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Book Review | Mean Lives, Mean Laws: Oklahoma’s Women Prisoners

Published onApr 01, 2015
Book Review | Mean Lives, Mean Laws: Oklahoma’s Women Prisoners

S.F. Sharp. Mean Lives, Mean Laws: Oklahoma’s Women Prisoners. Rutgers University Press, 2014; 190 pp.; ISBN: 9780813562759.

Using a feminist strain approach, Susan Sharp’s Mean Lives, Mean Laws: Oklahoma’s Women Prisoners, investigates the impact of incarceration on women in the Oklahoma prison system and their families. Oklahoma incarcerates women at a rate of 135 per 100,000, the highest in the nation. The book examines this high incarceration rate by investigating factors such as childhood abuse and neglect which may continue into adulthood and that contribute to women’s imprisonment. Sharp makes it clear that once in prison there are few avenues for the women to obtain education and healthcare or to maintain relationships with family on the outside.

When discussing a major point in the book, the “mean laws” of Oklahoma, Sharp argues that drug laws disproportionately affect women because women often tend to have more serious drug problems and are disproportionately in the lower ranks of drug dealing enterprises which make them easier targets for law enforcement. These women are thus referred to as “doubly deviant” (p. 7)—they commit less serious crime but they tend to continue their criminal behavior. Their recidivism may be due in part to their addiction or the need to support their children. Contributing factors to recidivism in Oklahoma include long sentences, the scant instances of probation granted, the 85 percent rule, and a complicated parole process.

Among incarcerated women in Oklahoma, Sharp found multiple factors that lead to drug addiction and higher incarceration rates. First was a lack of basic education. Over a quarter of these inmates were released without ever having received education in prison. Second, Sharp noted that over half of the women had major psychiatric problems, mood disorders, psychotic disorders, and post-traumatic stress disorder. Third, most incarcerated women were generally not the first individuals in their families to be incarcerated.

To mitigate some of these issues, the prison system attempted to provide programming, but with little to no funding, the programs were often short lived. In addition, programs were found to be limited in many ways including admission capacity, the number of beds for substance abuse recovery, medical care, work opportunities, and educational opportunities. As a result of such programming deficiencies, the majority of women released were not well prepared, if at all, to succeed.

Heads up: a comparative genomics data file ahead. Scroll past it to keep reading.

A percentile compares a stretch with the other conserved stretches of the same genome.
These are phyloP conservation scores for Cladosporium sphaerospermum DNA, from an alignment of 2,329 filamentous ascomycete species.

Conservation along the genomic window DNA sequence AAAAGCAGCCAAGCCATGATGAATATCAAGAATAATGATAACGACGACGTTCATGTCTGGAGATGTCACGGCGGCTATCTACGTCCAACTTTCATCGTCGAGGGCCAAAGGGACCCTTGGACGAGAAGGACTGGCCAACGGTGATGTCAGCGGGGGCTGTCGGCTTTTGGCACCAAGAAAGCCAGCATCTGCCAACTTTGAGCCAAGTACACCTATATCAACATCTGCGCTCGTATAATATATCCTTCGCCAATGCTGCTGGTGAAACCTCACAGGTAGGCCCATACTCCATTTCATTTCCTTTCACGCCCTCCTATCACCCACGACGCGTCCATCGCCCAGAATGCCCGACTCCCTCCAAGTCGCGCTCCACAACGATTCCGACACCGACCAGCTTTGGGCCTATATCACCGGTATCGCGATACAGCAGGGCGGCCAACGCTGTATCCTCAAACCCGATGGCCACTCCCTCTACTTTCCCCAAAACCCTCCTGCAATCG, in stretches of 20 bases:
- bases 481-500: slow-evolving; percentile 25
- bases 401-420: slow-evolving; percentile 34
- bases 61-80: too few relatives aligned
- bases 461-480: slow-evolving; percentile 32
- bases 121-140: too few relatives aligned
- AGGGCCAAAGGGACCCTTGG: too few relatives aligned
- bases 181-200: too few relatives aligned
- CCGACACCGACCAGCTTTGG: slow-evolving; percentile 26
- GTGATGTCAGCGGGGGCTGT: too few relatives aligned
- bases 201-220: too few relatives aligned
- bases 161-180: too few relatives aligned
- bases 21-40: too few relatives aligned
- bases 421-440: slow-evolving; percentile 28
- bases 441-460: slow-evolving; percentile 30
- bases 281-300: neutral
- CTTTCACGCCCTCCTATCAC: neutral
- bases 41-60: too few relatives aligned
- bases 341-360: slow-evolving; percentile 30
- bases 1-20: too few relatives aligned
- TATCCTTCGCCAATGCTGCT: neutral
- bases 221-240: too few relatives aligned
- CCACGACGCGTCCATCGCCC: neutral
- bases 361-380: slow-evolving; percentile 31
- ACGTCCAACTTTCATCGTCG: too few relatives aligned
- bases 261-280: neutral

With these factors in mind, Sharp also studied the problems surrounding reentry, for these women faced difficulties with employment, housing, health, substance abuse, and their families. Many also dealt with homelessness, a lack of transportation, debt, and the crushing stigma of a felony conviction. All of these factors contribute to higher risks of recidivism.

Few of the formerly incarcerated women led productive, law-abiding lives upon release. Those who were successful, according to Sharp, used temporary housing, maintained sobriety, and returned to more stable families and jobs. Luckily, most of these women did not have serious health problems because few were fortunate enough to have health coverage like Medicaid. The women who were successful upon release cited a positive attitude as a significant contributing factor as well.

Sharp’s study also spotlighted the fact that the outlook for children with incarcerated mothers was grim. These children were more likely to live in poverty and had unstable living arrangements, as well as multiple caregivers; they were more often placed in foster care. Maintaining mother-child contact during incarceration provides better outcome opportunities for both parties, but such arrangements were often difficult and expensive. Caregivers of these children were also burdened financially with the care of the child. As a result of these circumstances, the children were often depressed and had little opportunity to seek medical care and mental health treatment.

A key weakness of Sharp’s book is that the analysis and arguments for changes to the system could be strengthened by conducting and comparing these findings to data on women serving time in other states. A key strength is the use of Tables throughout the book to graph data. Much of the data were listed in paragraph form throughout the text, and without the visual aid of tables, the information and statistics would have been muddled. Another strength was that chapters 5 (written by Juanita Ortiz) and 6 (written by Susan Sharp) make such a convincing argument about the reasons women recidivate. They point out that it should not be surprising that women recidivate. Rather, it is more surprising when they do not reoffend.

The book was effective at showing the reality for these women and their families. Mean Lives, Mean Laws was persuasive in showing the extent of the flaws in the prison system such as the lack of educational opportunities for the women. Strategies to attempt to fix the issues are offered; for example, allowing more women into the education program and getting more qualified instructors would strengthen the education program. Sharp’s book also has important implications for policy with insights that could shape and craft corrections policies to more efficiently help women and their families with the issues described throughout. Overall, Mean Lives, Mean Laws is an easy yet informative read for students, academics, and laypersons alike. Sharp has accomplished an impressive piece of research that contributes to literature on mass incarceration and women in prison.

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